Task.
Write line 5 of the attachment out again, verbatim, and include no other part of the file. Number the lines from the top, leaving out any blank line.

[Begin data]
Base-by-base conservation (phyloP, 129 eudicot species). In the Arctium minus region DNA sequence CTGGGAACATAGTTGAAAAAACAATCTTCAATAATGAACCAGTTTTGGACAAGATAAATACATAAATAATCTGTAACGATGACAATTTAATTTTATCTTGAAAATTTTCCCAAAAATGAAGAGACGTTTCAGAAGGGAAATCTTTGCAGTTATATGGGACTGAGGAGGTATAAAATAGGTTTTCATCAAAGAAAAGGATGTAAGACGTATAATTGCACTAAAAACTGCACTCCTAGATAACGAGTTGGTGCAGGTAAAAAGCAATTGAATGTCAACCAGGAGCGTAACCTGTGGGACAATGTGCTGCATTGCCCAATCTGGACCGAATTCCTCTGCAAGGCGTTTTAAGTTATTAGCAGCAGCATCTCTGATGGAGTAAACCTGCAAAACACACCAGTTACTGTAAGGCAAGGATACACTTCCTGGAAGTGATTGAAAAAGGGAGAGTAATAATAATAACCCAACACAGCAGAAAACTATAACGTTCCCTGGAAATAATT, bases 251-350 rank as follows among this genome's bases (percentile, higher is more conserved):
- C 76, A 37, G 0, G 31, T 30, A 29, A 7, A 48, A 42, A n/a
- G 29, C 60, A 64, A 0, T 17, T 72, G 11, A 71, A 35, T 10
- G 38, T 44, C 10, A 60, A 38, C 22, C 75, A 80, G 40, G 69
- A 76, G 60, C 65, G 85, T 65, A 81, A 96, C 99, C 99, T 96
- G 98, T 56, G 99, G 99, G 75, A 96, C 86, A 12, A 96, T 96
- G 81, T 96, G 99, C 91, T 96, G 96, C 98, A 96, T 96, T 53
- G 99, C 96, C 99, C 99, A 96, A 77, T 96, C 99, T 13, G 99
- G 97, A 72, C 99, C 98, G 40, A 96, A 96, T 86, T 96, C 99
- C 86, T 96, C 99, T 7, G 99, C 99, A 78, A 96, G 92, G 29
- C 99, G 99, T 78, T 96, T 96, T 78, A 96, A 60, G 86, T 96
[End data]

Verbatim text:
- A 76, G 60, C 65, G 85, T 65, A 81, A 96, C 99, C 99, T 96